Join Adam Geitgey for an in-depth discussion in this video Pre-trained neural networks included with Keras, part of Deep Learning: Image Recognition.
- [Narrator] Researchers around the world compete with each other to build the most accurate and capable image recognition systems. So instead of them bending their own neural network designs from scratch, it often makes sense to reuse an existing neural network design as a starting point for your own projects. But even better, researchers also trained these neural network designs on large data sets and share the trained versions of the neural networks. So we can take those pre trained neural networks and either reuse them directly, or use them as a starting point for our own training. Keras the library that we're using to build neural networks includes copies of many popular pre trained neural networks that are ready to use.
The image recognition models included with Keras are all trained to recognize images from the ImageNet data set. The ImageNet data set is a collection of millions of pictures of objects that have been labeled so that you can use them to train computers to recognize those objects. Each year ImageNet holds a worldwide image recognition contest called the ImageNet Large Scale Visual Recognition Challenge, or ILSVRC. Teams from universities and companies around the world compete to build the most accurate image recognition models. The pre trained models included with Keras are trained on the more limited data set used by this contest.
The data set contains images of 1,000 different types of objects, like breeds of animals and types of foods. For example, one of the types of objects in the data set is Granny Smith apple. The date set includes over 1200 pictures of just this specific kind of apple. Let's talk about the neural network designs included with Kares that we can reuse. First is VGG, VGG is a deep neural network with either 16 or 19 layers. It was the state of the art in 2014. It's a very standard convolutional neural network design. It's still used widely today as a basis for other models because it's easy to work with and easy to understand.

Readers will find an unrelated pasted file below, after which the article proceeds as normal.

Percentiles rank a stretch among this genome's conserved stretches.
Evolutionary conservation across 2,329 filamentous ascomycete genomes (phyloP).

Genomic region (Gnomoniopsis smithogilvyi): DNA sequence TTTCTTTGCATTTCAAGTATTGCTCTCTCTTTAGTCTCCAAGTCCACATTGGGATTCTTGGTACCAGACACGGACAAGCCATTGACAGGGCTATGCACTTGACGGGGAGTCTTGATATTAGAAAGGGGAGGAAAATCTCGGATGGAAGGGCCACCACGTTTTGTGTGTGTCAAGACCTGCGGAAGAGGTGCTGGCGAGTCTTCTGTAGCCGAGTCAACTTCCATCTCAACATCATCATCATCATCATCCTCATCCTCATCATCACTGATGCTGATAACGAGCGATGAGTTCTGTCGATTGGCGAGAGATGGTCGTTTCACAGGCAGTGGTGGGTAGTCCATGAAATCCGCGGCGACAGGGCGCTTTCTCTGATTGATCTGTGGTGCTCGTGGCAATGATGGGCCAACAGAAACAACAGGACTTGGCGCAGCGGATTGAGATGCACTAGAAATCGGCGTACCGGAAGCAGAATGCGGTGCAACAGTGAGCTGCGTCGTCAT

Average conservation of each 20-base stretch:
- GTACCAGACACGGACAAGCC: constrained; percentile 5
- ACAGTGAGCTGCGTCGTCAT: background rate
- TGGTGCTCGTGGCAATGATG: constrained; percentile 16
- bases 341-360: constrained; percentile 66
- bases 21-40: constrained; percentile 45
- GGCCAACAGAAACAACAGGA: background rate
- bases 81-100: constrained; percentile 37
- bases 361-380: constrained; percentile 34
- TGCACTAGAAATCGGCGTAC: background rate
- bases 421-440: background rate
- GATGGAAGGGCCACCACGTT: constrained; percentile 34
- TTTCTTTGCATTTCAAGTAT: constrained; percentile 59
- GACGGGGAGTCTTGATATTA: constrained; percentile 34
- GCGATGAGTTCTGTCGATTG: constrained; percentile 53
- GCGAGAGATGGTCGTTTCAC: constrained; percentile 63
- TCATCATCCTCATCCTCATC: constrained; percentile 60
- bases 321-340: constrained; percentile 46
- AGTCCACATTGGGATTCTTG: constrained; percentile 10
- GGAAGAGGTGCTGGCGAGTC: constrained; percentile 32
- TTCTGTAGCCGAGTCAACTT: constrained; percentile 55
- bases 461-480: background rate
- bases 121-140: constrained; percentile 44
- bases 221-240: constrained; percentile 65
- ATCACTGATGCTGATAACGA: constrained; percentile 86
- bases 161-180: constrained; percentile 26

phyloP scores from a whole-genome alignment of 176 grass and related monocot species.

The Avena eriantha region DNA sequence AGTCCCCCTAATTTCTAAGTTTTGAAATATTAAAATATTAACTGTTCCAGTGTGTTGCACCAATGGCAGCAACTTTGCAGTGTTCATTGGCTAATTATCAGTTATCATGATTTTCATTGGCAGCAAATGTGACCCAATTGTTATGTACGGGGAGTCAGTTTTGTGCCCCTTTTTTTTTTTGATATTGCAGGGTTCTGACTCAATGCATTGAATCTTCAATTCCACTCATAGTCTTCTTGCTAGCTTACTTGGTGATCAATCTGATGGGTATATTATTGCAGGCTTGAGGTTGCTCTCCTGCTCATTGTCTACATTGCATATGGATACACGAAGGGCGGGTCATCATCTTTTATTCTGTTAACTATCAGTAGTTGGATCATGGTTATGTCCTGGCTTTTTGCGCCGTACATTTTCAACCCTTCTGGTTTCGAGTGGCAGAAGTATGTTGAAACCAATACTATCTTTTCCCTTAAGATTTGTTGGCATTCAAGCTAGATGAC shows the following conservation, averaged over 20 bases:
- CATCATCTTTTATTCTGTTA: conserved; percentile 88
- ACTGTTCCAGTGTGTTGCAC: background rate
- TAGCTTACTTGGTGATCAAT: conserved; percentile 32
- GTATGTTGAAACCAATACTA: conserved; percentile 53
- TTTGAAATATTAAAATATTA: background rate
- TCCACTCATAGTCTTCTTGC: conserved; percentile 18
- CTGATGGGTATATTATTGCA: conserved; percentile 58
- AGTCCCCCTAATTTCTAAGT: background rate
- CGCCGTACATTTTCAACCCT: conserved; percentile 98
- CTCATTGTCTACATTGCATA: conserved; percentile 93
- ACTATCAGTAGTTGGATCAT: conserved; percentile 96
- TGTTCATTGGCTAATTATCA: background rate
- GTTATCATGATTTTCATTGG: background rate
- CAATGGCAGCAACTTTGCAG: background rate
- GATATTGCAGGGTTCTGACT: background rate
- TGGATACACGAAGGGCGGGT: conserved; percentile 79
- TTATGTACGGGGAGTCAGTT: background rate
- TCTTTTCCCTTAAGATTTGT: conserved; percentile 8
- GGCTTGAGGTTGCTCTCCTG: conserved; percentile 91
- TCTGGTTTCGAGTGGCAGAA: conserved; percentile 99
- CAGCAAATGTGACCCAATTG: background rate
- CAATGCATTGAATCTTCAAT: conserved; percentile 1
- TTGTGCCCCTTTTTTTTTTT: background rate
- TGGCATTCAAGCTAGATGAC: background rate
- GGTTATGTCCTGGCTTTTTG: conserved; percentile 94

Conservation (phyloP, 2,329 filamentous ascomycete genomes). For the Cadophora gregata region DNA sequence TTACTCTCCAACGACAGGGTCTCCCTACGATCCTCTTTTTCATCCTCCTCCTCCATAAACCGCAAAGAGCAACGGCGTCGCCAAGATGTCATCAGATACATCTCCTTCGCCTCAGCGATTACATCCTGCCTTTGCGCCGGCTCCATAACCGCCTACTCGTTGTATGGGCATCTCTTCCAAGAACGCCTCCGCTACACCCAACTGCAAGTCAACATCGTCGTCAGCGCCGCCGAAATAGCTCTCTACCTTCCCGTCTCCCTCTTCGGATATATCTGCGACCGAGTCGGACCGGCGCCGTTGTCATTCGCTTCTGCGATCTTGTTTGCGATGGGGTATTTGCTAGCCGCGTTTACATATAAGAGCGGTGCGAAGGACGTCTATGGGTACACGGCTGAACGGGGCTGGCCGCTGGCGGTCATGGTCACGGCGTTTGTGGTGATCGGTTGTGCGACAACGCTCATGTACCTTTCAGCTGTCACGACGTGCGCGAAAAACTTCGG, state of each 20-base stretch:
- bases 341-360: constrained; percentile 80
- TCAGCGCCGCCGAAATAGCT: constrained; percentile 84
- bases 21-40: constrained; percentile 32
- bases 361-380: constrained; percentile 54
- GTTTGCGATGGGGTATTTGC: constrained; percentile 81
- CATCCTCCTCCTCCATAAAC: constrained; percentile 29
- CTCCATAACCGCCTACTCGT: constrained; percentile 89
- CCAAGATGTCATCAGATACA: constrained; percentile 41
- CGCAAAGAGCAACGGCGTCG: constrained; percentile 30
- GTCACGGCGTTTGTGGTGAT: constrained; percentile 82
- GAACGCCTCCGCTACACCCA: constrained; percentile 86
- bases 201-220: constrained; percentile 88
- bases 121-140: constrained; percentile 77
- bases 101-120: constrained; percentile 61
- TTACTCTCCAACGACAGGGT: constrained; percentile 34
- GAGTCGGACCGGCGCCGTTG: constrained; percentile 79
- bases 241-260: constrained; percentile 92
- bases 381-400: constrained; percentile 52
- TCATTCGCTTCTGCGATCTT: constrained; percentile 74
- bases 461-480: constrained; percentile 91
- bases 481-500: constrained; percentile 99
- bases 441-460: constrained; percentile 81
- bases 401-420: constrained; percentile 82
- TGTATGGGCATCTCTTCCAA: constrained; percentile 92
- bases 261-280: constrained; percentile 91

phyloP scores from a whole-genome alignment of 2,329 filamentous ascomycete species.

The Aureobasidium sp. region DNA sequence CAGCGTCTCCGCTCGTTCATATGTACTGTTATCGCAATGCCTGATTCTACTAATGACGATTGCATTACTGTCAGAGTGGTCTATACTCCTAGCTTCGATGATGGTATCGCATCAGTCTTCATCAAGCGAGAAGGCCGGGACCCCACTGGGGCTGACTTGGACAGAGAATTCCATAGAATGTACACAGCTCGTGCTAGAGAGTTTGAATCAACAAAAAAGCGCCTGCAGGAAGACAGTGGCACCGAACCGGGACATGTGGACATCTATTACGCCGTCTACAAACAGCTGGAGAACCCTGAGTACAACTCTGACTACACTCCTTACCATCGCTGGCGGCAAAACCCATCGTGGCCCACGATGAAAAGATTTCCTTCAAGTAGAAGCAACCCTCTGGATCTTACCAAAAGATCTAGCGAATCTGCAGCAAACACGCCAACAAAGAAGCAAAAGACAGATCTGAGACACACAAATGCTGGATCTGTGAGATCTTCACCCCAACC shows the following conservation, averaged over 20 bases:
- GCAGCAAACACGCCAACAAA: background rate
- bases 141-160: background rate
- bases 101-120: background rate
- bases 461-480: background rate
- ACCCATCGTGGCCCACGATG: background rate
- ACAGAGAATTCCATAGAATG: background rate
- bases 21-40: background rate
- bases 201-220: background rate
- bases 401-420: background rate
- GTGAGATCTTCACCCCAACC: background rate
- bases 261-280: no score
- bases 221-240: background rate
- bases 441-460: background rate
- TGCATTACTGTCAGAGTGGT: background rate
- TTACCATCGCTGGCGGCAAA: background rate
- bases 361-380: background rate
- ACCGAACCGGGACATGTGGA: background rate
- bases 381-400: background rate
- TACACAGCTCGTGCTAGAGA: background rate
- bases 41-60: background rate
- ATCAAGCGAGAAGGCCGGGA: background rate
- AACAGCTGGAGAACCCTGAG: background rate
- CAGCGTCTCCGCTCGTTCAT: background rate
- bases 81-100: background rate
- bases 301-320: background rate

But newer designs tend to be more efficient. ResNet-50 is a state of the art from 2015, it's a 50 layer neural network that manages to be more accurate, but use less memory than the VGG design. ResNet uses a more complicated design, where higher layers in the neural network are connected not just the layer directly below them, but they also have multiple connections to deeper layers. Inception v3 is another design from 2015 that also performs very well. It has an even more complex design based around layers that branch out into multiple separate paths before rejoining.
These networks show the research trends in 2014 and 2015 to make neural networks bigger and more complex that try to increase their accuracy. More recent neural network designs tend to be more specialized. For example, Google's MobileNet created in 2017 is designed specifically to be able to run well on low power devices. The idea was to create a neural network that could run quickly on a cell phone without using too much power while still maintaining a decent level of accuracy. Google's NASNet which was created at the end of 2017, explores the idea of having algorithms design neural networks.
In a sense they're using machine learning to build and tweak machine learning models on their own. This let them create something that was more accurate than existing models while still using even less computer power. Having access to these pre trained models is useful for two reasons. First you can reuse any of these models directly in your own programs to recognize objects and images. If you need the ability to recognize any of the 1,000 types of object they're already trained on, you're problems already solved. Second if you want to recognize a different type of object that's not in the 1,000 object training set, it's much faster to start with a pre trained neural network and adapt it to your needs, instead of training your own model from scratch.
In this course we'll test out both options.
- Classifying images
- Designing an image recognition system
- Building a deep neural network
- Training a deep neural network
- Modifying pre-trained neural networks
- Using image recognition APIs
- Deploying a deep neural network